NASA and MIT Have Designed the Passenger Plane of the Future


Meet the Double Bubble. 

Image Credit: Popular Science

As fuel costs make up the the by-far largest operating costs for airlines, NASA asked MIT to design a a slimmed down and more fuel-efficient version of the classic passenger jet. A few years later, the "Double Bubble" was born.

With its wide fuselage (the main body), rear-mounted engines, reduced wingspan and an upturned nose, the 180-seat aircraft would burn 70% less fuel than a standard Boeing 737, while also producing less pollution and noise. 

Image Credit: Popular Science

NASA hopes the craft will be ready for 2035, when air traffic is projected to be double what it is now. Engineers will likely bring the design concept to production on a scale model for testing this summer. 

Green planes on the horizon. This is not the first time that a fuel-efficient aircraft has been discussed. Jet fuel prices have been rising sharply since the 2008 recession. In the past three years, fuel costs have reached a record high and combined with the traveler slump in booking flights, airlines only see an average of 2.4% in profit margins.

If planes ran on renewable energy, low-emission fuels, biofuels or green diesel, it would lower overall costs. It would actually make good business sense too: Consumer spending is the other key way to increase airlines' profits.

Here's a look at some recent experimental changes to aviation fuel:

In 2008, Air New Zealand tested a flight run partially on plant oil. A Boeing 747-400 plane flew for two hours running on a 50/50 blend of conventional jet fuel and jatophra plant in one of the four Rolls-Royce engines that powered the plane.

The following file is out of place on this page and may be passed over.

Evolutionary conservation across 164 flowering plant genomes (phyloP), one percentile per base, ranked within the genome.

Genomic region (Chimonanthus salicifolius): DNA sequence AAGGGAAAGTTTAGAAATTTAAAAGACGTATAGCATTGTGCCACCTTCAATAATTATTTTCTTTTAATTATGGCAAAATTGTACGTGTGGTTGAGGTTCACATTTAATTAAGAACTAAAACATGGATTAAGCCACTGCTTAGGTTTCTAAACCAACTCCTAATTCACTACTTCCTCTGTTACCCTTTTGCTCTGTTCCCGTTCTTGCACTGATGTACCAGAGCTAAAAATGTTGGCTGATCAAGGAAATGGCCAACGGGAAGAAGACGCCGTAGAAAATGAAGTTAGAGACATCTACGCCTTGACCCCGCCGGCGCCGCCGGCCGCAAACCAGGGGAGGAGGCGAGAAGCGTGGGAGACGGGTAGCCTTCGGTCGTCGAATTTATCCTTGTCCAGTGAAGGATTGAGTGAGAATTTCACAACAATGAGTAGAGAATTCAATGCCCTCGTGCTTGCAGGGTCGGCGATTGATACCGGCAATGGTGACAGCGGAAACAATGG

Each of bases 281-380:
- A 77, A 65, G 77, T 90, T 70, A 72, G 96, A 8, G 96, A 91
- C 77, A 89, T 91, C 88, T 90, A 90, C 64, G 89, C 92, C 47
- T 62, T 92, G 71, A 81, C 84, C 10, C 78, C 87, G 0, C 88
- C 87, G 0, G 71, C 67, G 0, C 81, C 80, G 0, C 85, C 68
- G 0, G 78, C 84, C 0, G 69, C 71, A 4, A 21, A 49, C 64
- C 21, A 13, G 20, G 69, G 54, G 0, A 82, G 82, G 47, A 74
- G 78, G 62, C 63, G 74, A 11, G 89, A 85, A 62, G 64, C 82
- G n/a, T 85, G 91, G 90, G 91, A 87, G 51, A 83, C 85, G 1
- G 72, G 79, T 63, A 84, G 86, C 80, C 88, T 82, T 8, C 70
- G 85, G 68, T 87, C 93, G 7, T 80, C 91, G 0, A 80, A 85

In 2011, aviation biofuel was approved. Since then, over 1,500 commercial flights have been powered by a combination of biofuel and traditional jet fuel.  

In 2013, the U.S. government agreed to grant tax credits for the use of sustainable aviation biofuel. The idea behind this was not only to cut prices but also to make green diesel a more viable product in the market. Green diesel comes from animal fat, cooking oil and inedible corn. It also blends well with regular jet fuel. 

In Jan. 2014, Boeing flew an Etihad Airways 777 plane for 45 minutes on biofuel in the United Arab Emirates. The company was celebrating a new initiative to build a biofuel supply chain in the region that will power many aircrafts. 

In Feb. 2014, Rolls-Royce unveiled the design for its next generation fuel-efficient engines. One is named Advance and would use at least 20% less fuel than the 1995 model and boosts a corresponding decrease in CO2 emissions. It may hit the market for civilian aircrafts by the end of this decade. And by 2025, the company hopes to bring an even more fuel-efficient engine, UltraFan, on the market.